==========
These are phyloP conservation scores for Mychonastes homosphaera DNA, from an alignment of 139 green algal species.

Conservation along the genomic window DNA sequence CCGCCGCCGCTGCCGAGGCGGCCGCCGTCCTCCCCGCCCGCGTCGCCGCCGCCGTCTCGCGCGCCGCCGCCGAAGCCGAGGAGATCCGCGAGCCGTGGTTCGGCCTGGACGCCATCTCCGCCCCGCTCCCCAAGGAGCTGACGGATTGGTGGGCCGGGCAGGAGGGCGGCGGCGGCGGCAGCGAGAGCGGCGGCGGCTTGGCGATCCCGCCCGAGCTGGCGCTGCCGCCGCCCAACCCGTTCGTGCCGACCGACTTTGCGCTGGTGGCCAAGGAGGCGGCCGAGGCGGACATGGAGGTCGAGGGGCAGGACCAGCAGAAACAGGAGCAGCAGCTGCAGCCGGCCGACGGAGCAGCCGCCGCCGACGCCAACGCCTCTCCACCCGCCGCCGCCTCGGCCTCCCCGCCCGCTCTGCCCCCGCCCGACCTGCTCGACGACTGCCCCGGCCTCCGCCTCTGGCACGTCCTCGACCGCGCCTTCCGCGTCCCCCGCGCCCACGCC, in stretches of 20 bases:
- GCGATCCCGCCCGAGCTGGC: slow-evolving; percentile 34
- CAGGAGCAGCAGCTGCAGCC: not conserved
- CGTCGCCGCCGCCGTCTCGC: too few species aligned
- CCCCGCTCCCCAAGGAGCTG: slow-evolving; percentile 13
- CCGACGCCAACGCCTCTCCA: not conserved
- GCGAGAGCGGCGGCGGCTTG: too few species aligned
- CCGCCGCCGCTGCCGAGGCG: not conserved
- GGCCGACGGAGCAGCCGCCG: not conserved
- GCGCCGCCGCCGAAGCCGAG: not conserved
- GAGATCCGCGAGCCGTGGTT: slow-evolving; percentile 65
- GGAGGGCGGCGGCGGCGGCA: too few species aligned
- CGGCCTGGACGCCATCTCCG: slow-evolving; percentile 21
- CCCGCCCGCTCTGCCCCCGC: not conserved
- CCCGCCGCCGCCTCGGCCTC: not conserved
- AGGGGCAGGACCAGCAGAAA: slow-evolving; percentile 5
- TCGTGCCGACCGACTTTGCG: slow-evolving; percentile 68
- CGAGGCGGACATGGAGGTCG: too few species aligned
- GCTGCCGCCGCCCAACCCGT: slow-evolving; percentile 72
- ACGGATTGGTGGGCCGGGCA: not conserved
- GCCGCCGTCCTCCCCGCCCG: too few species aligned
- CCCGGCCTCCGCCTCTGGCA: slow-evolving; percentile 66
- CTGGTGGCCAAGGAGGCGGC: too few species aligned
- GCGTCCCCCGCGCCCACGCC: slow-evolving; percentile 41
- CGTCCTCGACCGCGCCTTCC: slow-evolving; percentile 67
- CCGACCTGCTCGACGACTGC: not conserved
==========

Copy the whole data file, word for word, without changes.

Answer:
These are phyloP conservation scores for Mychonastes homosphaera DNA, from an alignment of 139 green algal species.

Conservation along the genomic window DNA sequence CCGCCGCCGCTGCCGAGGCGGCCGCCGTCCTCCCCGCCCGCGTCGCCGCCGCCGTCTCGCGCGCCGCCGCCGAAGCCGAGGAGATCCGCGAGCCGTGGTTCGGCCTGGACGCCATCTCCGCCCCGCTCCCCAAGGAGCTGACGGATTGGTGGGCCGGGCAGGAGGGCGGCGGCGGCGGCAGCGAGAGCGGCGGCGGCTTGGCGATCCCGCCCGAGCTGGCGCTGCCGCCGCCCAACCCGTTCGTGCCGACCGACTTTGCGCTGGTGGCCAAGGAGGCGGCCGAGGCGGACATGGAGGTCGAGGGGCAGGACCAGCAGAAACAGGAGCAGCAGCTGCAGCCGGCCGACGGAGCAGCCGCCGCCGACGCCAACGCCTCTCCACCCGCCGCCGCCTCGGCCTCCCCGCCCGCTCTGCCCCCGCCCGACCTGCTCGACGACTGCCCCGGCCTCCGCCTCTGGCACGTCCTCGACCGCGCCTTCCGCGTCCCCCGCGCCCACGCC, in stretches of 20 bases:
- GCGATCCCGCCCGAGCTGGC: slow-evolving; percentile 34
- CAGGAGCAGCAGCTGCAGCC: not conserved
- CGTCGCCGCCGCCGTCTCGC: too few species aligned
- CCCCGCTCCCCAAGGAGCTG: slow-evolving; percentile 13
- CCGACGCCAACGCCTCTCCA: not conserved
- GCGAGAGCGGCGGCGGCTTG: too few species aligned
- CCGCCGCCGCTGCCGAGGCG: not conserved
- GGCCGACGGAGCAGCCGCCG: not conserved
- GCGCCGCCGCCGAAGCCGAG: not conserved
- GAGATCCGCGAGCCGTGGTT: slow-evolving; percentile 65
- GGAGGGCGGCGGCGGCGGCA: too few species aligned
- CGGCCTGGACGCCATCTCCG: slow-evolving; percentile 21
- CCCGCCCGCTCTGCCCCCGC: not conserved
- CCCGCCGCCGCCTCGGCCTC: not conserved
- AGGGGCAGGACCAGCAGAAA: slow-evolving; percentile 5
- TCGTGCCGACCGACTTTGCG: slow-evolving; percentile 68
- CGAGGCGGACATGGAGGTCG: too few species aligned
- GCTGCCGCCGCCCAACCCGT: slow-evolving; percentile 72
- ACGGATTGGTGGGCCGGGCA: not conserved
- GCCGCCGTCCTCCCCGCCCG: too few species aligned
- CCCGGCCTCCGCCTCTGGCA: slow-evolving; percentile 66
- CTGGTGGCCAAGGAGGCGGC: too few species aligned
- GCGTCCCCCGCGCCCACGCC: slow-evolving; percentile 41
- CGTCCTCGACCGCGCCTTCC: slow-evolving; percentile 67
- CCGACCTGCTCGACGACTGC: not conserved